Cybersecurity starts at the top
Every time a major corporate cybersecurity breach occurs, the response looks pretty much the same: Cry “Havoc!” and call in the cyber first responders to close the breach. But by the time an executive or two stands before a few government committees, proffering some explanation and pledging to beef up security protocols, people—including the hackers—have largely moved on. And with each breach, the cycle accelerates: People either dismiss the threat—it probably won’t happen to them—or accept it as an unavoidable pitfall of modern life.
The truth is that the threat posed by cybersecurity breaches is both acute and avoidable. The key to mitigating it is to understand that cybersecurity isn’t simply a technology issue; it is also an urgent strategic issue that should be at the top of the agenda for every board and management team. After all, from Yahoo! to Equifax, data breaches have often been rooted in internal forces of human error, carelessness, or even maliciousness.
Already, the scale and speed of attacks is massive. It has now emerged that the 2013 Yahoo! data breach affected all three billion accounts. In May, the WannaCry ransomworm attack affected dozens of the UK’s National Health Service trusts, and spread globally at lightning speed.
The recently revealed Equifax data breach—which occurred during two months when the company had a patch to a known security vulnerability, but hadn’t applied it—gave the hackers access to 145.5 million consumers’ personal and sensitive data. According to testimony provided by now-former Equifax chief executive officer Richard F. Smith to the US Congress, the breach reflected the negligence of one individual in the information technology (IT) department.
The risks are only growing. The UK’s National Cyber Security Centre, founded last year, has already responded to nearly 600 significant incidents. The department’s director recently predicted that our first “category one cyber-incident” would occur in the next few years.
One problem is that many organizations simply don’t have cybersecurity on their radar. They believe they are too small to be a target, or that such breaches are limited to the tech and finance sectors. But, just recently, the US fast-food chain Sonic —not exactly a tech giant—revealed that a malware attack on some of its drive-in outlets may have allowed hackers to secure customers’ credit card information.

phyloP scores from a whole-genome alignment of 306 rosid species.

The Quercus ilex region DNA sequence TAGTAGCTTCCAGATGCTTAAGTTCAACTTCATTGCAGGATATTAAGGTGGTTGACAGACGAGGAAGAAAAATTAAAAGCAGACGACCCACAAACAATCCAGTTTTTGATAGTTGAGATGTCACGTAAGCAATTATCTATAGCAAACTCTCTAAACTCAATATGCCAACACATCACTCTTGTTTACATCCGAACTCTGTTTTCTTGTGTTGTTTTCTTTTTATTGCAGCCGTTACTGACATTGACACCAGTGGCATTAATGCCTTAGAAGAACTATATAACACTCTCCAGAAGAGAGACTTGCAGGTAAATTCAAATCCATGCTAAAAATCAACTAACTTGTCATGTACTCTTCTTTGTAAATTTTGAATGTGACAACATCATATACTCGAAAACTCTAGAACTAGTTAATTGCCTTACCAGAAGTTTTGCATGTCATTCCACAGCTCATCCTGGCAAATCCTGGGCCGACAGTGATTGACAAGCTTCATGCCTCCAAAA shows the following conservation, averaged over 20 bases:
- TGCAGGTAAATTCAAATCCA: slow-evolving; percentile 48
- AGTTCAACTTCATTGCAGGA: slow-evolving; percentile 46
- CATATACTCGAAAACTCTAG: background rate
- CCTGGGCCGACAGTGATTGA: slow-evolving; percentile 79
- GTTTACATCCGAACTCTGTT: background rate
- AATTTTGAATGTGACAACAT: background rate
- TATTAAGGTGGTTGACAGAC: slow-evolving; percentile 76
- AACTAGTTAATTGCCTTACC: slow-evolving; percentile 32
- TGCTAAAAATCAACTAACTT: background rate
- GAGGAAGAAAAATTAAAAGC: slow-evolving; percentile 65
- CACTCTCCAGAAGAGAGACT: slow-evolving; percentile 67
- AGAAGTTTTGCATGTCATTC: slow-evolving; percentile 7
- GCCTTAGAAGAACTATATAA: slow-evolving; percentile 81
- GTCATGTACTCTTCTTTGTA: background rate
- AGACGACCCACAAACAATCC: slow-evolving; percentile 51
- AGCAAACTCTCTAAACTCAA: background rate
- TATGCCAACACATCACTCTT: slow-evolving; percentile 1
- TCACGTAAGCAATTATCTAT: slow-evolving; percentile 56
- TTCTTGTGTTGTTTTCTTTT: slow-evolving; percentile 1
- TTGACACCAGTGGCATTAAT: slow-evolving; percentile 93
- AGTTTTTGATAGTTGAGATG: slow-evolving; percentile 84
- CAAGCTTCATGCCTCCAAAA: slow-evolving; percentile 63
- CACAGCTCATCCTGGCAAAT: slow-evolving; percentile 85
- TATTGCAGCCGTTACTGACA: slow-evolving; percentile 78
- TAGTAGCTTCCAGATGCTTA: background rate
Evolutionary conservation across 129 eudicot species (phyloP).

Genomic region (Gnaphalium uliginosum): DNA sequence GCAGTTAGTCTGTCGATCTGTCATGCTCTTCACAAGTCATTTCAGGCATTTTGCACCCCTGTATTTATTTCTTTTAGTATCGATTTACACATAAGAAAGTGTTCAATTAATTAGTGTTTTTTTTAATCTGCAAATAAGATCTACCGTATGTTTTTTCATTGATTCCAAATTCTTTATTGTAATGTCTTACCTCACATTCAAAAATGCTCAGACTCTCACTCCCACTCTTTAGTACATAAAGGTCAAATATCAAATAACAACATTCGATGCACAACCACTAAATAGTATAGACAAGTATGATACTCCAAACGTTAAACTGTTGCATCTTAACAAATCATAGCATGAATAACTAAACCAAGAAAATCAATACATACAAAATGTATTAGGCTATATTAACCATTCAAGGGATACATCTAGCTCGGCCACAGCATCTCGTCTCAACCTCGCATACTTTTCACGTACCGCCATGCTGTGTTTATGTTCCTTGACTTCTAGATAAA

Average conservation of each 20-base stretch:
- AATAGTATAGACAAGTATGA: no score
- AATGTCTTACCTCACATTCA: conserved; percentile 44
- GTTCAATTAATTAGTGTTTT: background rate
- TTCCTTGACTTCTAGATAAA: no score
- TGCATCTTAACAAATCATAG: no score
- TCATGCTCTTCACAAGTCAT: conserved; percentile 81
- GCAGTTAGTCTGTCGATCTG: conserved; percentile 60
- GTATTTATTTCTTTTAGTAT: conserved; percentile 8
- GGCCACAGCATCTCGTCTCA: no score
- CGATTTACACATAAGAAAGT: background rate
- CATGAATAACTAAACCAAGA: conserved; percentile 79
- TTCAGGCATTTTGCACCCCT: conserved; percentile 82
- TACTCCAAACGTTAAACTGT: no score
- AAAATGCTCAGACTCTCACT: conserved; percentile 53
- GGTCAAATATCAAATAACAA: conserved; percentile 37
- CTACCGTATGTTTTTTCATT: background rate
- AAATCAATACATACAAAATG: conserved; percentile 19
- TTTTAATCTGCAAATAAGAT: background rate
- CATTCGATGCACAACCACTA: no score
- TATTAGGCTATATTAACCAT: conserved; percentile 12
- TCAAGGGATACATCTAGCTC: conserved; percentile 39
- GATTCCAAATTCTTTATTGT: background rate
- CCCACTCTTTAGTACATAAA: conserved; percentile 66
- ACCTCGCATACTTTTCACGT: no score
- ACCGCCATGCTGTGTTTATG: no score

The fact is that many types of companies use, if not depend on, technology. And they collect many types of data, about everything from customers and employees to distribution systems and transactions. Consumers often don’t comprehend the extent of companies’ data collection, failing to understand even the basics of the “cookies” being used when they surf the web. According to a March 2017 report by the Pew Research Centre, many Americans, for example, “are unclear about some key cybersecurity topics, terms, and concepts”.
Of course, consumers must be informed and vigilant about their own data. But even those who are, find that if they want to engage fully in modern life, they have little choice but to hand over personal data to organizations in both the private and public sectors, from utility and finance companies to hospitals and tax authorities.
With automation, this trend will only accelerate, with people counting on technology to do everything from ordering groceries to turning on the lights and even locking the doors. The power this gives to the likes of Google and Amazon, not to mention an ever-growing array of start-ups, is obvious. What is not obvious is that consumers can rely on companies’ knowledge and duty of care to protect the information they collect.
No company can afford a laissez-faire attitude about cybersecurity. Yet even tech companies took some time to recognize the extent of their technical responsibilities, including the need for a C-level executive to manage their technology needs. Not long ago, such companies often maintained a “helpdesk” mindset: Just make sure people could use the product and have someone to call if something went wrong.
But, with data breaches proliferating, often with business-critical consequences, there is no excuse for such inertia. Such breaches can cripple companies both operationally and financially, owing to the direct theft of funds or intellectual property and the cost of plugging the security hole or paying punitive fines. They can also diminish a company’s reputation and credibility among investors, business partners, and communities, even in cases when the breach is minor and doesn’t compromise sensitive information.
While board members do not all have to be technology experts, they do need to keep up with the state of their company’s technology, including how well secured it is. A board’s risk committee can conduct in-depth reviews. But regular status updates to the full board, like those for other crucial issues affecting the business, are also needed.
In today’s world, no organization—public or private, commercial or non-profit—has an excuse not to be supremely vigilant and proactive about securing their data and systems. It is not enough to meet legal requirements, which don’t keep up with technological change. Instead, those requirements should be viewed as a starting point for a much more robust, closely monitored, and effectively adapted system that truly protects the data on which our societies and economies increasingly depend.
Data breaches are not a fact of modern life. They are an artefact of modern indifference. ©2017/Project Syndicate
Lucy P. Marcus is chief executive officer of Marcus Venture Consulting.